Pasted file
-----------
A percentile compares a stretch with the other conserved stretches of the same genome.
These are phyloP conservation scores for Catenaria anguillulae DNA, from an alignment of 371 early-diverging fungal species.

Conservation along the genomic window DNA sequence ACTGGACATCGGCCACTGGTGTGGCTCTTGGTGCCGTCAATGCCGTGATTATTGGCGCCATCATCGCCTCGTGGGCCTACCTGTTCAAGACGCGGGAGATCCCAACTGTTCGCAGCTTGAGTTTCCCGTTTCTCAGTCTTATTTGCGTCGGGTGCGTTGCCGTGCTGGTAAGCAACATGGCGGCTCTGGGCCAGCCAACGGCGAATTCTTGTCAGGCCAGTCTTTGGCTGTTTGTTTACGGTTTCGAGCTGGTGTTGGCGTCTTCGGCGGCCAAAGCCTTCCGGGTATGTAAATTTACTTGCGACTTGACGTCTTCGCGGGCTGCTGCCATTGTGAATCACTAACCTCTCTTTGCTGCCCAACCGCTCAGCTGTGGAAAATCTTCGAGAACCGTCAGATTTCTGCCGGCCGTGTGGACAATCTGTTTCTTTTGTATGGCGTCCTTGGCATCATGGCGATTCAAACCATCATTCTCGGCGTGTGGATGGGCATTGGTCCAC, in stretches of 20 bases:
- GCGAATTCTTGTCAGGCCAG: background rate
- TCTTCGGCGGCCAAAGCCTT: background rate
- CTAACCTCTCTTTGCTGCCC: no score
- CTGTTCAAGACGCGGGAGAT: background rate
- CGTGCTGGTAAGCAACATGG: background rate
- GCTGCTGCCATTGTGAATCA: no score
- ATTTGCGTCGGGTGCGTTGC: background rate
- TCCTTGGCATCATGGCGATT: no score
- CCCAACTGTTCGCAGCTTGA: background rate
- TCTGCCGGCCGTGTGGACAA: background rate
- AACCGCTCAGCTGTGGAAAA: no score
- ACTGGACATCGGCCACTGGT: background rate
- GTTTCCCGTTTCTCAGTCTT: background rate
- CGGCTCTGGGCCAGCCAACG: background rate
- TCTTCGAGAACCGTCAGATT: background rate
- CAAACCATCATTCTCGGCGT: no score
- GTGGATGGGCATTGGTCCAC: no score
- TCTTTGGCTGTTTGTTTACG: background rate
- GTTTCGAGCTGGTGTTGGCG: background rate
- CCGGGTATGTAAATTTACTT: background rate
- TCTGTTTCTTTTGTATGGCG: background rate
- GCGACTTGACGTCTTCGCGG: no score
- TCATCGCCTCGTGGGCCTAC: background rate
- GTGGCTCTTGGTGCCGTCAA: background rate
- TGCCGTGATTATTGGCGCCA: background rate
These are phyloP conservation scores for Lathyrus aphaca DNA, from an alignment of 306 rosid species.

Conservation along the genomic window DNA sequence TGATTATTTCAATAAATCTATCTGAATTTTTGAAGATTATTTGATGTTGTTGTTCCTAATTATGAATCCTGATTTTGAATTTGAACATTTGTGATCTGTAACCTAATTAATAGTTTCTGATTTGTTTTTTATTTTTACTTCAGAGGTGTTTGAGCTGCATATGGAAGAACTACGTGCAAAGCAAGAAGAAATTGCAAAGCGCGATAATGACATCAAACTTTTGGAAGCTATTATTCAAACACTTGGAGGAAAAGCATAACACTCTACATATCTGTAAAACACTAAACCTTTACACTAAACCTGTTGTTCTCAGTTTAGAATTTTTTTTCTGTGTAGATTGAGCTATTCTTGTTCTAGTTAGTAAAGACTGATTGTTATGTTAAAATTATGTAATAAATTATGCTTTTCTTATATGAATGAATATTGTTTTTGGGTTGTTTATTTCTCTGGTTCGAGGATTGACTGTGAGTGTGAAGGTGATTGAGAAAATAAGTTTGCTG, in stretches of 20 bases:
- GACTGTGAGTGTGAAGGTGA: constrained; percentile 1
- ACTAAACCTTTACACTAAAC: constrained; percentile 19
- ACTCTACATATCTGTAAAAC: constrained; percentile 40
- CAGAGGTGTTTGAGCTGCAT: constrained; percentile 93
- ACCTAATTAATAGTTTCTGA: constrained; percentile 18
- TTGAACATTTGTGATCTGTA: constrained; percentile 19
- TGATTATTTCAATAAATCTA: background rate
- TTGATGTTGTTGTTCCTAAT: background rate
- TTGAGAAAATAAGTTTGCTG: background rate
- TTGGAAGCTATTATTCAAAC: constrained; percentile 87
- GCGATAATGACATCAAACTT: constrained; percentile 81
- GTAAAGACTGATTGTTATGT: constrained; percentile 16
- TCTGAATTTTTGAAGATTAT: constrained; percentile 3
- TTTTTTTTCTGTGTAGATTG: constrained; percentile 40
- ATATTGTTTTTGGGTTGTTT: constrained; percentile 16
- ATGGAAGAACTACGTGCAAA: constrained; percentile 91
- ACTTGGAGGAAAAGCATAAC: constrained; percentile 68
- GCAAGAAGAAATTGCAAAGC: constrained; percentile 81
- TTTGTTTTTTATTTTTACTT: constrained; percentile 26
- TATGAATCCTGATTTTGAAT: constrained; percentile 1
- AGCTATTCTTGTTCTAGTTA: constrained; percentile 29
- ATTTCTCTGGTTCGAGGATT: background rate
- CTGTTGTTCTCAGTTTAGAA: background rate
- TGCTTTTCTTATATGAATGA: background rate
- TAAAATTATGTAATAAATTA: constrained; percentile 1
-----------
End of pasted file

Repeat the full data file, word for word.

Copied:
A percentile compares a stretch with the other conserved stretches of the same genome.
These are phyloP conservation scores for Catenaria anguillulae DNA, from an alignment of 371 early-diverging fungal species.

Conservation along the genomic window DNA sequence ACTGGACATCGGCCACTGGTGTGGCTCTTGGTGCCGTCAATGCCGTGATTATTGGCGCCATCATCGCCTCGTGGGCCTACCTGTTCAAGACGCGGGAGATCCCAACTGTTCGCAGCTTGAGTTTCCCGTTTCTCAGTCTTATTTGCGTCGGGTGCGTTGCCGTGCTGGTAAGCAACATGGCGGCTCTGGGCCAGCCAACGGCGAATTCTTGTCAGGCCAGTCTTTGGCTGTTTGTTTACGGTTTCGAGCTGGTGTTGGCGTCTTCGGCGGCCAAAGCCTTCCGGGTATGTAAATTTACTTGCGACTTGACGTCTTCGCGGGCTGCTGCCATTGTGAATCACTAACCTCTCTTTGCTGCCCAACCGCTCAGCTGTGGAAAATCTTCGAGAACCGTCAGATTTCTGCCGGCCGTGTGGACAATCTGTTTCTTTTGTATGGCGTCCTTGGCATCATGGCGATTCAAACCATCATTCTCGGCGTGTGGATGGGCATTGGTCCAC, in stretches of 20 bases:
- GCGAATTCTTGTCAGGCCAG: background rate
- TCTTCGGCGGCCAAAGCCTT: background rate
- CTAACCTCTCTTTGCTGCCC: no score
- CTGTTCAAGACGCGGGAGAT: background rate
- CGTGCTGGTAAGCAACATGG: background rate
- GCTGCTGCCATTGTGAATCA: no score
- ATTTGCGTCGGGTGCGTTGC: background rate
- TCCTTGGCATCATGGCGATT: no score
- CCCAACTGTTCGCAGCTTGA: background rate
- TCTGCCGGCCGTGTGGACAA: background rate
- AACCGCTCAGCTGTGGAAAA: no score
- ACTGGACATCGGCCACTGGT: background rate
- GTTTCCCGTTTCTCAGTCTT: background rate
- CGGCTCTGGGCCAGCCAACG: background rate
- TCTTCGAGAACCGTCAGATT: background rate
- CAAACCATCATTCTCGGCGT: no score
- GTGGATGGGCATTGGTCCAC: no score
- TCTTTGGCTGTTTGTTTACG: background rate
- GTTTCGAGCTGGTGTTGGCG: background rate
- CCGGGTATGTAAATTTACTT: background rate
- TCTGTTTCTTTTGTATGGCG: background rate
- GCGACTTGACGTCTTCGCGG: no score
- TCATCGCCTCGTGGGCCTAC: background rate
- GTGGCTCTTGGTGCCGTCAA: background rate
- TGCCGTGATTATTGGCGCCA: background rate
These are phyloP conservation scores for Lathyrus aphaca DNA, from an alignment of 306 rosid species.

Conservation along the genomic window DNA sequence TGATTATTTCAATAAATCTATCTGAATTTTTGAAGATTATTTGATGTTGTTGTTCCTAATTATGAATCCTGATTTTGAATTTGAACATTTGTGATCTGTAACCTAATTAATAGTTTCTGATTTGTTTTTTATTTTTACTTCAGAGGTGTTTGAGCTGCATATGGAAGAACTACGTGCAAAGCAAGAAGAAATTGCAAAGCGCGATAATGACATCAAACTTTTGGAAGCTATTATTCAAACACTTGGAGGAAAAGCATAACACTCTACATATCTGTAAAACACTAAACCTTTACACTAAACCTGTTGTTCTCAGTTTAGAATTTTTTTTCTGTGTAGATTGAGCTATTCTTGTTCTAGTTAGTAAAGACTGATTGTTATGTTAAAATTATGTAATAAATTATGCTTTTCTTATATGAATGAATATTGTTTTTGGGTTGTTTATTTCTCTGGTTCGAGGATTGACTGTGAGTGTGAAGGTGATTGAGAAAATAAGTTTGCTG, in stretches of 20 bases:
- GACTGTGAGTGTGAAGGTGA: constrained; percentile 1
- ACTAAACCTTTACACTAAAC: constrained; percentile 19
- ACTCTACATATCTGTAAAAC: constrained; percentile 40
- CAGAGGTGTTTGAGCTGCAT: constrained; percentile 93
- ACCTAATTAATAGTTTCTGA: constrained; percentile 18
- TTGAACATTTGTGATCTGTA: constrained; percentile 19
- TGATTATTTCAATAAATCTA: background rate
- TTGATGTTGTTGTTCCTAAT: background rate
- TTGAGAAAATAAGTTTGCTG: background rate
- TTGGAAGCTATTATTCAAAC: constrained; percentile 87
- GCGATAATGACATCAAACTT: constrained; percentile 81
- GTAAAGACTGATTGTTATGT: constrained; percentile 16
- TCTGAATTTTTGAAGATTAT: constrained; percentile 3
- TTTTTTTTCTGTGTAGATTG: constrained; percentile 40
- ATATTGTTTTTGGGTTGTTT: constrained; percentile 16
- ATGGAAGAACTACGTGCAAA: constrained; percentile 91
- ACTTGGAGGAAAAGCATAAC: constrained; percentile 68
- GCAAGAAGAAATTGCAAAGC: constrained; percentile 81
- TTTGTTTTTTATTTTTACTT: constrained; percentile 26
- TATGAATCCTGATTTTGAAT: constrained; percentile 1
- AGCTATTCTTGTTCTAGTTA: constrained; percentile 29
- ATTTCTCTGGTTCGAGGATT: background rate
- CTGTTGTTCTCAGTTTAGAA: background rate
- TGCTTTTCTTATATGAATGA: background rate
- TAAAATTATGTAATAAATTA: constrained; percentile 1